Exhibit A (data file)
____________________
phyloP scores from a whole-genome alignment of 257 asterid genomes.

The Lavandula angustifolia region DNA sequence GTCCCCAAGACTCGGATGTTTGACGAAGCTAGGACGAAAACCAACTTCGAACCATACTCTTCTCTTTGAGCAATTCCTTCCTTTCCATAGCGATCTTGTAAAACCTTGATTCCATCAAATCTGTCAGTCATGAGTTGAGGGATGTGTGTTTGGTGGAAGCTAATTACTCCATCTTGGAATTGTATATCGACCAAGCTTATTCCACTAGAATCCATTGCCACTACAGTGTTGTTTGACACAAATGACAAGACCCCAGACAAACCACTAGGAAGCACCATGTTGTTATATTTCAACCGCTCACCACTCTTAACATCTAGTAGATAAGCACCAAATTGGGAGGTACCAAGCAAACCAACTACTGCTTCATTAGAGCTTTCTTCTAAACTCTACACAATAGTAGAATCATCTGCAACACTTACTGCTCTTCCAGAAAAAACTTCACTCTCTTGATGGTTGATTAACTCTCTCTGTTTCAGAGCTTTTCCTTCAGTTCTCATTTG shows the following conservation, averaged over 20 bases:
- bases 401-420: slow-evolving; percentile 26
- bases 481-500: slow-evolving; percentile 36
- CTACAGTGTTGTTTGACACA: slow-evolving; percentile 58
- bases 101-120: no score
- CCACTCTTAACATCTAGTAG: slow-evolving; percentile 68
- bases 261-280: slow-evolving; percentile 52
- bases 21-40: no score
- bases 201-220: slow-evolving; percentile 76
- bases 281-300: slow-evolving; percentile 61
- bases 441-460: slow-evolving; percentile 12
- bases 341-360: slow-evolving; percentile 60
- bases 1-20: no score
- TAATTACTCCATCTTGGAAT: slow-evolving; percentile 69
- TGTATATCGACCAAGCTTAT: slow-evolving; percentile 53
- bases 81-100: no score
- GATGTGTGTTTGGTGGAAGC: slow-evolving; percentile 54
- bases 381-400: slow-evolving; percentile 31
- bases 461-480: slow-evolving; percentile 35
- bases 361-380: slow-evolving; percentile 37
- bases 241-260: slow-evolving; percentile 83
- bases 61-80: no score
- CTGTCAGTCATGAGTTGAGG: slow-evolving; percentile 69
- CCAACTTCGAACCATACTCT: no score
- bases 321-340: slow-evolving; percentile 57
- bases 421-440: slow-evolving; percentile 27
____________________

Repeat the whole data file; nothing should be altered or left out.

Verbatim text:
phyloP scores from a whole-genome alignment of 257 asterid genomes.

The Lavandula angustifolia region DNA sequence GTCCCCAAGACTCGGATGTTTGACGAAGCTAGGACGAAAACCAACTTCGAACCATACTCTTCTCTTTGAGCAATTCCTTCCTTTCCATAGCGATCTTGTAAAACCTTGATTCCATCAAATCTGTCAGTCATGAGTTGAGGGATGTGTGTTTGGTGGAAGCTAATTACTCCATCTTGGAATTGTATATCGACCAAGCTTATTCCACTAGAATCCATTGCCACTACAGTGTTGTTTGACACAAATGACAAGACCCCAGACAAACCACTAGGAAGCACCATGTTGTTATATTTCAACCGCTCACCACTCTTAACATCTAGTAGATAAGCACCAAATTGGGAGGTACCAAGCAAACCAACTACTGCTTCATTAGAGCTTTCTTCTAAACTCTACACAATAGTAGAATCATCTGCAACACTTACTGCTCTTCCAGAAAAAACTTCACTCTCTTGATGGTTGATTAACTCTCTCTGTTTCAGAGCTTTTCCTTCAGTTCTCATTTG shows the following conservation, averaged over 20 bases:
- bases 401-420: slow-evolving; percentile 26
- bases 481-500: slow-evolving; percentile 36
- CTACAGTGTTGTTTGACACA: slow-evolving; percentile 58
- bases 101-120: no score
- CCACTCTTAACATCTAGTAG: slow-evolving; percentile 68
- bases 261-280: slow-evolving; percentile 52
- bases 21-40: no score
- bases 201-220: slow-evolving; percentile 76
- bases 281-300: slow-evolving; percentile 61
- bases 441-460: slow-evolving; percentile 12
- bases 341-360: slow-evolving; percentile 60
- bases 1-20: no score
- TAATTACTCCATCTTGGAAT: slow-evolving; percentile 69
- TGTATATCGACCAAGCTTAT: slow-evolving; percentile 53
- bases 81-100: no score
- GATGTGTGTTTGGTGGAAGC: slow-evolving; percentile 54
- bases 381-400: slow-evolving; percentile 31
- bases 461-480: slow-evolving; percentile 35
- bases 361-380: slow-evolving; percentile 37
- bases 241-260: slow-evolving; percentile 83
- bases 61-80: no score
- CTGTCAGTCATGAGTTGAGG: slow-evolving; percentile 69
- CCAACTTCGAACCATACTCT: no score
- bases 321-340: slow-evolving; percentile 57
- bases 421-440: slow-evolving; percentile 27